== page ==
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Joseph Kaminski

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November 23, 2017

battle

ironclads

Book Review: Duel Between the First Ironclads

William C. Davis, author of Duel Between the First Ironclads, is a well-respected American historian who spent time as a Professor of History at Virginia Tech from 2000 – 2013; and he has spent most of his career doing research on the American South. He has written around forty books focused on southern U.S. history around

Lexington

The History of America: The American Revolution

In a tense social situation where colonialists were staring at government problems from across an ocean, one could only predict when the final match would burn down the thirteen colonies’ relationship with the motherland. Mercantilism was beginning to actually backfire, to the dismay of the British crown, but it is sad to realize that the people in power refused to actually change their ideals and laws towards the people that were obviously receiving the short end of the stick.

The Fall of The Zulu

This Anglo-Zulu War led to a major victory…and a major defeat. The British actually suffered a significant defeat at the Battle of Isandlwana around the 22nd of January 1879. The Zulu’s military killed more than 1000 British soldiers in a single day, the worst defeat the British army had ever suffered at the hands of an African fighting force. The Zulu Kingdom had proven the capability of well-organized tactical systems, the very same initiated in the Age of Shaka that allowed for such success to exist for decades.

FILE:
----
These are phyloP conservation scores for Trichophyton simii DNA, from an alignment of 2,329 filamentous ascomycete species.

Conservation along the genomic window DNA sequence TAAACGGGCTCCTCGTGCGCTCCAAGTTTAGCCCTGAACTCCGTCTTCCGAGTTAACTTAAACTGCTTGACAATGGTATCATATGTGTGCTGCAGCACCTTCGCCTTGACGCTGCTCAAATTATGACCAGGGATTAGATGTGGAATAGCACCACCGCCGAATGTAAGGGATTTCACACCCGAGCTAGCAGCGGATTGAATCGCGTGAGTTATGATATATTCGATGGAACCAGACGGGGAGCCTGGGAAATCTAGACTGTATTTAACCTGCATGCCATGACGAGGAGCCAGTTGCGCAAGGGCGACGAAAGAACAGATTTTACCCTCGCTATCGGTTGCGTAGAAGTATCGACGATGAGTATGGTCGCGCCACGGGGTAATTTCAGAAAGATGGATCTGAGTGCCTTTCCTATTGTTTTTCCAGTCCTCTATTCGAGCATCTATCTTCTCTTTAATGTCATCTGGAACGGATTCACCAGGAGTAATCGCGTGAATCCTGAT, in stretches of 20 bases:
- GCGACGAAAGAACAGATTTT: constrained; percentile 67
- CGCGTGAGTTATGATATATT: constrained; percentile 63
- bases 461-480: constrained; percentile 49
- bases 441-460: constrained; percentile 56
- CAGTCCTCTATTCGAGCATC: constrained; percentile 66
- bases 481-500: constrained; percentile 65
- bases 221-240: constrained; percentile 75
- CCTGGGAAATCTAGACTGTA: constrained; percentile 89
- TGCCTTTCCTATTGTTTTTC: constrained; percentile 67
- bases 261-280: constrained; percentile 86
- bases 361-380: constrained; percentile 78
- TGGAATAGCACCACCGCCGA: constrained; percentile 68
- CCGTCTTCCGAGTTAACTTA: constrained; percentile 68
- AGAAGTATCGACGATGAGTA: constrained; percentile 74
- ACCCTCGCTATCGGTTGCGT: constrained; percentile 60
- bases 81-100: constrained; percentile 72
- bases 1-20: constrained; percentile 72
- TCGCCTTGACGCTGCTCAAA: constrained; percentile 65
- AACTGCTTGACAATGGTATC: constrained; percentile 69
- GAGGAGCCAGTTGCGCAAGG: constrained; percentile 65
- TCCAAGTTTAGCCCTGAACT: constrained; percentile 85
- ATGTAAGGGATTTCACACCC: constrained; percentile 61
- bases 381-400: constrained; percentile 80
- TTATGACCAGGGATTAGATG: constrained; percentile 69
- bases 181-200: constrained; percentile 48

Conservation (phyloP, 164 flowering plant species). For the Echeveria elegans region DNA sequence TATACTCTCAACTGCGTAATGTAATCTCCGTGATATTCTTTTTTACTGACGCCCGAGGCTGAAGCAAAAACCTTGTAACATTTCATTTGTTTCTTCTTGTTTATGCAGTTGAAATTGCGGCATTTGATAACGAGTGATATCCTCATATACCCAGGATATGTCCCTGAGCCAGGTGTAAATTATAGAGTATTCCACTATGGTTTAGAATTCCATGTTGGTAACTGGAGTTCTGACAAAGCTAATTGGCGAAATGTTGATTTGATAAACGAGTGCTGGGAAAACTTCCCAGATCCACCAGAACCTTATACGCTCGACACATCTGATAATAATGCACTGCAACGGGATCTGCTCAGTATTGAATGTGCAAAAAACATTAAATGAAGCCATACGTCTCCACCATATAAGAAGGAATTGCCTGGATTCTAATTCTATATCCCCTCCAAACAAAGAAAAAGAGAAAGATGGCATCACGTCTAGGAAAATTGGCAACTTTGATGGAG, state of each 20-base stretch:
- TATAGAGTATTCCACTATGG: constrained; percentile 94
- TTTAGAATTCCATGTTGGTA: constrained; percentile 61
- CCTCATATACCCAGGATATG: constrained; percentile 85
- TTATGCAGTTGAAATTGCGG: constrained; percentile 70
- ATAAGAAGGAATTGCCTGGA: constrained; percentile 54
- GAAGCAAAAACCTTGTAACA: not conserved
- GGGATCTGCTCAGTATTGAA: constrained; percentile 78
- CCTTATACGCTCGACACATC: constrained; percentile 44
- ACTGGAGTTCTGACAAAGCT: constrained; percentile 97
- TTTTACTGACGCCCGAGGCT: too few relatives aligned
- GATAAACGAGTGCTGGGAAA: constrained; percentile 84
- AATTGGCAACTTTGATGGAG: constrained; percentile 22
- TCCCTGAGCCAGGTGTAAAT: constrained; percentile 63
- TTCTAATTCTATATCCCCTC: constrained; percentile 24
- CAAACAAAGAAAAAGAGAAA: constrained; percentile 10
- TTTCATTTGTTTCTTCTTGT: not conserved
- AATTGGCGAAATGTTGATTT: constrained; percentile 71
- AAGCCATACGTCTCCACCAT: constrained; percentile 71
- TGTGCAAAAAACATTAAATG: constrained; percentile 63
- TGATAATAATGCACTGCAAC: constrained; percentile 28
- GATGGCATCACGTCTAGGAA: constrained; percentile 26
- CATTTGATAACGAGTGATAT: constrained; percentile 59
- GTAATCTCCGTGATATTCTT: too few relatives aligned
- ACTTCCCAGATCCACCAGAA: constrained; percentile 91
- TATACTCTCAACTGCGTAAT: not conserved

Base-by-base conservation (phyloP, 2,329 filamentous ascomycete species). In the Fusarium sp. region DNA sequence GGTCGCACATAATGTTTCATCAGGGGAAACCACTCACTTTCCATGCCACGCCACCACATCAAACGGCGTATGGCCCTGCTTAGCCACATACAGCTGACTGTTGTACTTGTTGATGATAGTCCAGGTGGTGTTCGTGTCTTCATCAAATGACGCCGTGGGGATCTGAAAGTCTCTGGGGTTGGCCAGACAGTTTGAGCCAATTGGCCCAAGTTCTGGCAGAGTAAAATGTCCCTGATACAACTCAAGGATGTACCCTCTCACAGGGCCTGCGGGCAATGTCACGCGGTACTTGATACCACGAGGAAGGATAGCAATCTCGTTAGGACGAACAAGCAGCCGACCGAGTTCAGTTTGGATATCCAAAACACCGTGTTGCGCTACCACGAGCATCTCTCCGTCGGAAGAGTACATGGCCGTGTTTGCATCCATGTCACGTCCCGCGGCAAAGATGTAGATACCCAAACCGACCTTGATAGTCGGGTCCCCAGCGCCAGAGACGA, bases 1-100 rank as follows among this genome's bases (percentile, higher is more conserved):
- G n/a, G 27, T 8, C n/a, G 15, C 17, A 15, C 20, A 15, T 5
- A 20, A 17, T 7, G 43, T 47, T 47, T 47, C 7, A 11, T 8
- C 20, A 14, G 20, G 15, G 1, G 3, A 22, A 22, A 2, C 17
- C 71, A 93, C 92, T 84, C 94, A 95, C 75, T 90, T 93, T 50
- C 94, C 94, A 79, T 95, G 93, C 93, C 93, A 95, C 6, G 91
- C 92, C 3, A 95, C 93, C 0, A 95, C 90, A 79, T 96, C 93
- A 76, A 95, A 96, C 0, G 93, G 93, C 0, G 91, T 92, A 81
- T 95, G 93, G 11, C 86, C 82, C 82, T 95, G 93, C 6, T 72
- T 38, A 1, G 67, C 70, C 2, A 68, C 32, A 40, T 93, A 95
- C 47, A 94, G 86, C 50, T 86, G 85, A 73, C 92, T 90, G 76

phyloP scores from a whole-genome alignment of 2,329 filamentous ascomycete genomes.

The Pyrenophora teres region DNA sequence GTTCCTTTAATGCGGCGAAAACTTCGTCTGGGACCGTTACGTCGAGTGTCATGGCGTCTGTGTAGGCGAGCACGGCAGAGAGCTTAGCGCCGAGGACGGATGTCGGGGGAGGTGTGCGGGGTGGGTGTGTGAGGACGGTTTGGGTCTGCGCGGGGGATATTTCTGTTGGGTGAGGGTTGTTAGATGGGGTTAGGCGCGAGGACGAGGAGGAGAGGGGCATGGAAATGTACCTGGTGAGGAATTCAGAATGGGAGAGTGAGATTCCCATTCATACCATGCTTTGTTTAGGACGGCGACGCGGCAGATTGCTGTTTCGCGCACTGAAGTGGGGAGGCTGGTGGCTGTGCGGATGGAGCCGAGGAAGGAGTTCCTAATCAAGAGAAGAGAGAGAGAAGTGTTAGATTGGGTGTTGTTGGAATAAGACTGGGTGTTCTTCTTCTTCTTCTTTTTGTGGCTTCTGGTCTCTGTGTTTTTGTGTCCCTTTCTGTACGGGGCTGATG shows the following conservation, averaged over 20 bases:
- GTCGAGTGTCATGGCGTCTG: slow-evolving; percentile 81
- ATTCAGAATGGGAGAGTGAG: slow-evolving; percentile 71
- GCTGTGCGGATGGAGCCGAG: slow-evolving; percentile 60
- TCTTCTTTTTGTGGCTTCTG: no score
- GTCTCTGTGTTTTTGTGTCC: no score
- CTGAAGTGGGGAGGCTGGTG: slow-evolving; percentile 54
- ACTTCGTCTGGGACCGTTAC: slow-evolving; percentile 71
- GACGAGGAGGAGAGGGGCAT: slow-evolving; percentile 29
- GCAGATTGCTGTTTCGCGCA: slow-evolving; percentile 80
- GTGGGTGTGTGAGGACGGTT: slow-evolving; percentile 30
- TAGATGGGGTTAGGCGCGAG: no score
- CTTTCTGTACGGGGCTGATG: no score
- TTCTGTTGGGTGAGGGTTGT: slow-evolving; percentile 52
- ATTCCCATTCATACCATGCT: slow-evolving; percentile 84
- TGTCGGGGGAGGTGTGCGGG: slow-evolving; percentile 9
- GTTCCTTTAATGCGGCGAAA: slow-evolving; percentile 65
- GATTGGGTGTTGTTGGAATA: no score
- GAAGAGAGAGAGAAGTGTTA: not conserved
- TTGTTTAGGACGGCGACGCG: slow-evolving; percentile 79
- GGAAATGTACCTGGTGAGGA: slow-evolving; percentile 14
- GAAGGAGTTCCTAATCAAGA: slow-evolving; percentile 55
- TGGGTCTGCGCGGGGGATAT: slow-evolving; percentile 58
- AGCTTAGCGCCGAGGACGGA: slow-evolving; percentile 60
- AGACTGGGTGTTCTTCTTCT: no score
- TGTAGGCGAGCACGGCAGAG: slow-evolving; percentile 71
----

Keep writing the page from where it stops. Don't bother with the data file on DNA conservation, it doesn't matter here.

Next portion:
The Rise of the Zulu

Born in 1787, Shaka Zulu was born as the illegitimate son to the chief of the Zulu clan, Senzangakhona kaJama. According to oral traditions, Shaka was conceived during an act of what began as “ukuhlobonga”, a form of sexual foreplay forbidding penetration which was socially allowed between unmarried or single couples. The word “Shaka” means “intestinal beetle” in the Zulu bantu language, showing just how his father felt about him

The Battle of Britain: 1940

During July of 1940, the people of Berlin were delighted with Hitler’s promises of success. France had collapsed after six weeks of fighting, and German troops stood on guard throughout Europe. Norway and Belgium, not to mention Poland, were under occupation. All that stands between Adolf Hitler and dictatorship of all of Europe is Great Britain. Conquest seems to be only a matter of time. Winston Churchill announced that Britain was unconquerable and that “the curse of Hitler will be lifted”, and for some period of time the British never thought of losing.